So here we go, over the next three days I am going to blog about my fashion dilemmas, what not to wear when your bag is on overdrive, and how to make yourself feel instantly happier, braver and more confident even when you’re about to disappear into a world of pain and misery…oh, and the biggest tip of all – avoiding white pants.

Over the years I have really struggled to find clothes that fit and look right. Years of

Work - some outfits have lasted the op - this is one

Work – some outfits have lasted the op – this is one

weight fluctuation due to Crohn’s/Colitis flare-ups and lengthy periods of hospitalisation have caused chaos in the wardrobe department, meaning I seemed to have developed two wardrobes: one for when I’m sick and the other for when I’m well – I’m sure you know which one I wear most often.

My wardrobe is divided. One side appears to be clothes that when I’m ill I wouldn’t be seen dead in for fear of either looking like a vampirish skeleton or, on the exact opposite side of the scale, looking like a beached whale. I have loose fitting clothes for the days I look like a snake that’s swallowed a hippo – you know skinny but with a bloated belly the size of a small planet – and I have hundreds of too big jumpers which can be layered up to give the pretence that I’ve not lost that disastrous amount of weight again – a trick I picked up years ago in an attempt to stop my spiralling illness upsetting my friends and relatives. I’m 99% sure this doesn’t work anymore, but I have to admit that I find comfort in wearing clothes which bulk me out when I’m looking painfully thin – oh, and it does help to keep me warm.

As a self-conscious woman suffering from IBD wrecks total havoc on my daily getting ready ritual. Even something as simple as getting dressed for work can result in a room strewn with clothes and a total meltdown. Some days even silk hurts my swollen belly. Kicker lines dig painfully into my hips, bra clasps rub sores into my bony spine, and dresses pull uncomfortably as my stomach spasms underneath the material. I’ve had days where nothing fits right, where everything causes discomfort, or in some weird magic trick the clothes that fitted perfectly just days before are transformed into giant’s clothes. Some days my room ends up looking like a Very catalogue has exploded all over it, with clothes strewn everywhere. On days like that I’ve considered going to work in my PJs, or even naked – I’m sure that would raise a few eyebrows in court.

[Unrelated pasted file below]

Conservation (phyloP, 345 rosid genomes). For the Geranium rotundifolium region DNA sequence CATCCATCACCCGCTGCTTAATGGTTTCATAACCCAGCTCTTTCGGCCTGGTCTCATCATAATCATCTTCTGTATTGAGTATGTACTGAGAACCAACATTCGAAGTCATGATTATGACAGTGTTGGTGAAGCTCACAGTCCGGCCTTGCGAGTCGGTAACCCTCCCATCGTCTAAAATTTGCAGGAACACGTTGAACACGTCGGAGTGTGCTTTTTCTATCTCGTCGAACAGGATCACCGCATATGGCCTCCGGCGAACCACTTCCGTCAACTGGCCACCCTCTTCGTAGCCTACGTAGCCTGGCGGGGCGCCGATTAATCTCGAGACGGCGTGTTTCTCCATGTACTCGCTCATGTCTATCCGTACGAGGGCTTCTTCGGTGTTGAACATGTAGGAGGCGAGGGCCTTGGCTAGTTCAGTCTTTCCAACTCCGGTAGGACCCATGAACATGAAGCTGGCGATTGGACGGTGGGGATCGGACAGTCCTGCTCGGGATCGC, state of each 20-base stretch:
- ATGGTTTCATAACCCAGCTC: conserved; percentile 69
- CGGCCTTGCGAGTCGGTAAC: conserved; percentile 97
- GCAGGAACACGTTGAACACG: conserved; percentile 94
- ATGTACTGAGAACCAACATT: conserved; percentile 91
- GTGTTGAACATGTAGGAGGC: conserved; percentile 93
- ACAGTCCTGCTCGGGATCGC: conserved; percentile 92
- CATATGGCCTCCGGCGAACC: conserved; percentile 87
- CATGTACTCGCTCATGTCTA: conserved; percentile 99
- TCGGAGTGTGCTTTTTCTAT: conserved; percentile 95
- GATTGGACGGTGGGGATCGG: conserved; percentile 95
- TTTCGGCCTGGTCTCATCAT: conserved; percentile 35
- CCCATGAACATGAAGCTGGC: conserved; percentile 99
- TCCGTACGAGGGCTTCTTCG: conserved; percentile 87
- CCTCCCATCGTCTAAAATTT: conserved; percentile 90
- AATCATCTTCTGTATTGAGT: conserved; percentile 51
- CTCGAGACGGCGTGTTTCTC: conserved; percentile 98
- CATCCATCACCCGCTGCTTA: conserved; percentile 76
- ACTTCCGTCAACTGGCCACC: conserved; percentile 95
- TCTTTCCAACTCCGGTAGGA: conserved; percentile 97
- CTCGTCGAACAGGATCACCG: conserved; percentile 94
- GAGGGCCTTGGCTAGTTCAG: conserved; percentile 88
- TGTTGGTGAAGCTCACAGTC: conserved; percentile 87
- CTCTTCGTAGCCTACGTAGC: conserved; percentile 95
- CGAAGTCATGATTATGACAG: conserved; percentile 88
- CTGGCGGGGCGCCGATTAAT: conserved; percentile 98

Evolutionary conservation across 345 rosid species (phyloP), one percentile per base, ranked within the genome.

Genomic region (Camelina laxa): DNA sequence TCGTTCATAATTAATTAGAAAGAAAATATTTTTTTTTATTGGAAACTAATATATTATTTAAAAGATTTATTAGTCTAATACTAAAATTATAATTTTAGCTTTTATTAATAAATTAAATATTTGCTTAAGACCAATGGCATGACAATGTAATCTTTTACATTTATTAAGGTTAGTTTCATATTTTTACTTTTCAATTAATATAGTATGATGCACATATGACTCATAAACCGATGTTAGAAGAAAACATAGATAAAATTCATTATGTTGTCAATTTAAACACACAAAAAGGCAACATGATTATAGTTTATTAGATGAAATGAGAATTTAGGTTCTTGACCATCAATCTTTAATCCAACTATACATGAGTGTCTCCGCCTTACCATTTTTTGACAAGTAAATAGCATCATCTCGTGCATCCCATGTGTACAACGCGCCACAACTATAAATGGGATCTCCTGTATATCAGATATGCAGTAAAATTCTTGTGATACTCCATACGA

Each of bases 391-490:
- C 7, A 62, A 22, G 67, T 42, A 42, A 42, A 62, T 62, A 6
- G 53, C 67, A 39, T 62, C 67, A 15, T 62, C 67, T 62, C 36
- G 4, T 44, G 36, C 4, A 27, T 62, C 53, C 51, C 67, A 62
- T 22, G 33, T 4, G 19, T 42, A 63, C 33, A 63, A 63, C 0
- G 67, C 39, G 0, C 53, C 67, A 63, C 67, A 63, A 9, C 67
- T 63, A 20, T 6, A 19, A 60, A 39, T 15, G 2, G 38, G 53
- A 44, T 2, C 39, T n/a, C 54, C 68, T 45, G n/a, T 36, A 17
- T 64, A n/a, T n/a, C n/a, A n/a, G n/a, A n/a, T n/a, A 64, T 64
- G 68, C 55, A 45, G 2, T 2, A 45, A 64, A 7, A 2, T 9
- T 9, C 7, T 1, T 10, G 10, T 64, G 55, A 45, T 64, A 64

Summer dress - teamed with tights = winter winner

Summer dress – teamed with tights = winter winner

In previous posts I’ve talked about how I expected to feel unattractive following my surgery; how I expected to not want to wear anything but trackies for the rest of my life. When I first took off my baggy joggers and pjs after months of recovery I vowed never to go back to them again. Ok, so I haven’t stuck to that. As I write this I have to admit I’m wearing my team GB joggers teamed with a far too big jumper. Yes, I look dreadful. Yes, i wouldn’t go out like this (well I would just to get some sweets or a snack) but I’m comfortable and that’s what joggers are made for, pigging out days and poorly days. I don’t feel guilty about wearing them occasionally but since my surgery I have realised the value of dressing to make yourself feel good, look good and to increase confidence. I’ve realised that when I’m wearing my trackies I don’t feel womanly or attractive, that even when I’m feeling ill, bloated or tired, putting on a nice dress, doing my makeup and hair and pulling on a pair of heels instantly makes me feel better, even if inside I’m crying.

Post surgery has presented me with a whole new world of problems in the fashion department. The best thing I ever did was to bite the bullet and through out all my ‘I will never wear you again’ outfits which would have been a daily reminder in my wardrobe of the figure I once had prior to the arrival of Winnie (the stoma) and my un-scarred stomach. I thought that I would miss those clothes; the figure hugging body con dresses I used to dance the night away in, the bikinis and extremely uncomfortable jeans – I don’t miss them one bit.

At first I stubbornly tried to dress the same way I used to. It worked for a while as I’d lost so much weight the added width of my ostomy bag on my waist line didn’t make a dint on my waistband, but once my muscles and weight started to return I learnt the hard way that the well-worn skinny jeans were no longer an option now that I had my new best friend. Those were my favourite jeans. They were cheap but comfortable and fitted me like a glove, so I carried on stubbornly wearing them, despite the fact they were crushing Winnie to death. I finally threw them away after a few very unfortunate incidents on long car journeys, where, the lesson was learned that a tight waist band resting on an overactive ostomy = explosion. Those jeans were not made for sitting down.

More tomorrow…in the meantime if you have any fashion tips please get in touch and share them….you could help someone (me included) feel more confident.